Workbox by Google provides some helpful tooling around creating service workers. The workbox plugin for webpack takes this a step further. To enable workbox, comment in the plugin in webpack.config.js:

new WorkboxPlugin.GenerateSW(),

Then, comment in the code that will register the service worker. In a basic PHP project this will be an inline script tag in your head:

if ('serviceWorker' in navigator) {
    window.addEventListener('load', function () {
        navigator.serviceWorker.register('/build/service-worker.js', {scope: '/'})
            .then(registration => {
                console.log('SW registered: ', registration)
            }).catch(registrationError => {
                console.log('SW registration failed: ', registrationError)

In the Wordpress setup, this has been extracted to a partial:

<?php get_template_part('partials/service-worker', 'index'); ?>

By default, the workbox plugin with precache any assets built through Webpack. You can add configuration options to perform additional runtime caching. For example, here we are caching every request at our current service worker scope, as well as any request to the google fonts api.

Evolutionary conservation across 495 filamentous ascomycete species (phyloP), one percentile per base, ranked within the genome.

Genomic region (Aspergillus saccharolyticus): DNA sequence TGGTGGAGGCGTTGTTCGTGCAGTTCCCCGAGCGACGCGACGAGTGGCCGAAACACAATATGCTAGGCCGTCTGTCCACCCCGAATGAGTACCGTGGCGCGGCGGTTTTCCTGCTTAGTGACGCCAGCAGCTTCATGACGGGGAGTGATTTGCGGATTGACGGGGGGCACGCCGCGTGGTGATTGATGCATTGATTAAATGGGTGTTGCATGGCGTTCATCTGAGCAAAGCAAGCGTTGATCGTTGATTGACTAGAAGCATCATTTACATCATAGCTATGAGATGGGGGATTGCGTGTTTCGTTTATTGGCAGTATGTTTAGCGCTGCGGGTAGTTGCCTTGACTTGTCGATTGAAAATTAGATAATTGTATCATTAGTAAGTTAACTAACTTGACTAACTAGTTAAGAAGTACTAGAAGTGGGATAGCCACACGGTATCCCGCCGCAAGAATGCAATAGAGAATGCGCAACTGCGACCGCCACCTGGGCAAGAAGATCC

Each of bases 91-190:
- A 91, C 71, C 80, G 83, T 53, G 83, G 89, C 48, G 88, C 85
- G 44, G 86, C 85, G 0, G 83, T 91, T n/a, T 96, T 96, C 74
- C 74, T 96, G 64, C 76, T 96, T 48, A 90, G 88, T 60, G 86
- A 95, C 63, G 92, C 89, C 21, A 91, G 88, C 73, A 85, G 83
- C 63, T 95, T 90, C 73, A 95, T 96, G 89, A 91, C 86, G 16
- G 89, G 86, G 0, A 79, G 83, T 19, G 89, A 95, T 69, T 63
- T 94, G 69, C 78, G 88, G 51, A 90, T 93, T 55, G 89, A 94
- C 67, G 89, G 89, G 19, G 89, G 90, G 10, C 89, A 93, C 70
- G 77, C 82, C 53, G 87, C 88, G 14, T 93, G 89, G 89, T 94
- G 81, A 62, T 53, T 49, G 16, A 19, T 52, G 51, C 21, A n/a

new WorkboxPlugin.GenerateSW({
    clientsClaim: true,
    skipWaiting: true,
    runtimeCaching: [
            urlPattern: new RegExp('/*'),
            handler: 'staleWhileRevalidate'
        }, {
            urlPattern: new RegExp('https://fonts.(?:googleapis|gstatic).com/(.*)'),
            handler: 'staleWhileRevalidate'

Note that you may want to alter the scope of the service worker to look outside of the wepback build directory. The generator automatically changes the scope when register the worker. For all this to work, you will need to make sure your server configuration is set up to remove caching from the service worker file, and allow root scope. Here is the configuration needed for nginx:

location ~* (service-worker\.js)$ {
    add_header 'Cache-Control' 'no-store, no-cache, must-revalidate, proxy-revalidate, max-age=0';
    expires off;
    proxy_no_cache 1;
    add_header Service-Worker-Allowed '/';


Babel is a JavaScript compiler that converts newer JavaScript syntax into syntax that is readable by older browsers. Babel can be configured with the babel property in package.json.